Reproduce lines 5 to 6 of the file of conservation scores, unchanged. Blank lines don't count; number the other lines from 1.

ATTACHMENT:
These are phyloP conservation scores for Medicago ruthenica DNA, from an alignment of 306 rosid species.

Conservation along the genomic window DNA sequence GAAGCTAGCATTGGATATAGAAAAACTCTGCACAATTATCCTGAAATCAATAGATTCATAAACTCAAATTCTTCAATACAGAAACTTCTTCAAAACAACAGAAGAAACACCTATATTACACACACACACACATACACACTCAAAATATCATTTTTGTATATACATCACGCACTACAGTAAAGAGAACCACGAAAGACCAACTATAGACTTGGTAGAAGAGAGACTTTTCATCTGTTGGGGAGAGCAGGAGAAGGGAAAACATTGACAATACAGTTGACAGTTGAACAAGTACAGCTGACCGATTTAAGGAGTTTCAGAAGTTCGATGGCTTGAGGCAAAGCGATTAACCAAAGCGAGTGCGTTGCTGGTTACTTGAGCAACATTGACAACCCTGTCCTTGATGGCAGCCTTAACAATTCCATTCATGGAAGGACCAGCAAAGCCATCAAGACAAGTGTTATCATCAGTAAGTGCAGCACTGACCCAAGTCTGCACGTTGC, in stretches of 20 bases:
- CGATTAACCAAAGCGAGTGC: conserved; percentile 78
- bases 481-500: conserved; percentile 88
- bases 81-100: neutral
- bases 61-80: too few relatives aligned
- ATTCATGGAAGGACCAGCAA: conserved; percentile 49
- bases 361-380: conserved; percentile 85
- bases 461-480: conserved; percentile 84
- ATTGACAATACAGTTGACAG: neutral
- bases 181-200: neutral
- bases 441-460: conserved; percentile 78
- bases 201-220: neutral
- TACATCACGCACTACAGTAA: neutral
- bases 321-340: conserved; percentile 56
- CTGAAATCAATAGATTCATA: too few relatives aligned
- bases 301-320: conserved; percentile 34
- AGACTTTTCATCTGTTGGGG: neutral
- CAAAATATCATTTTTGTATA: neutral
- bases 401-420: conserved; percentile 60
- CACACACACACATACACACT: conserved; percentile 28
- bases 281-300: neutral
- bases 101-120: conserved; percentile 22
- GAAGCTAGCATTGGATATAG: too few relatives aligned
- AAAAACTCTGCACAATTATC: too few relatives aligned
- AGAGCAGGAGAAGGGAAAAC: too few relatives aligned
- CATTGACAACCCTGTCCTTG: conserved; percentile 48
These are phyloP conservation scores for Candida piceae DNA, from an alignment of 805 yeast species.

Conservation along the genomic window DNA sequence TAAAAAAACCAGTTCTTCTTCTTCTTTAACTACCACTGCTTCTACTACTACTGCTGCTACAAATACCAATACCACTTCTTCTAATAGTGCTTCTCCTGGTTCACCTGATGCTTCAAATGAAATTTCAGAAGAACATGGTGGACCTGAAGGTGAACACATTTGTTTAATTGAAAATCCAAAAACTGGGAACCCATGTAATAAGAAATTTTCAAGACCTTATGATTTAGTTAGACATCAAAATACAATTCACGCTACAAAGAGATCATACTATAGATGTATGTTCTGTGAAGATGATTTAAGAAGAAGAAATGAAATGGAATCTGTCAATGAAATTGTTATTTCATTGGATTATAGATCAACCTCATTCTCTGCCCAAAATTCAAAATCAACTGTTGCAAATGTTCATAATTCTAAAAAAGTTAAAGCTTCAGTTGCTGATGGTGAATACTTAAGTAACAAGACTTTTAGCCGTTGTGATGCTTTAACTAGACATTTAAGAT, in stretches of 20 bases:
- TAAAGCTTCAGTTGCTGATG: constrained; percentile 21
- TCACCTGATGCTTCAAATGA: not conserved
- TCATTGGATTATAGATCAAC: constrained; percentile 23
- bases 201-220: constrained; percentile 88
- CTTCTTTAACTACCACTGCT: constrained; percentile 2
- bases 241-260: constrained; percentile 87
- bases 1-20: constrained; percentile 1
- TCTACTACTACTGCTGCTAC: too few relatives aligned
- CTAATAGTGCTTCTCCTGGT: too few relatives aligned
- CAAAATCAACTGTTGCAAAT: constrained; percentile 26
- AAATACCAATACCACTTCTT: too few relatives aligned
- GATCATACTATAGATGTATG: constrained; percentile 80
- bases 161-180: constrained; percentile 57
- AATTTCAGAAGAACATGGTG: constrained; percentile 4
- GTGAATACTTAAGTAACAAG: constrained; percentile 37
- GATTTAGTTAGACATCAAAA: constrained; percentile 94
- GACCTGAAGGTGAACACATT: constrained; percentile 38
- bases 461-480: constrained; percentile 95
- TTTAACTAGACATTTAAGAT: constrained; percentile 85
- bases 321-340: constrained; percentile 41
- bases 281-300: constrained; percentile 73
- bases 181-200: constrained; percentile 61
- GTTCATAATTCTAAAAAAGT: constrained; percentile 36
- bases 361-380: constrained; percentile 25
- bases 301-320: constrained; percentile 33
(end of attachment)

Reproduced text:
- bases 81-100: neutral
- bases 61-80: too few relatives aligned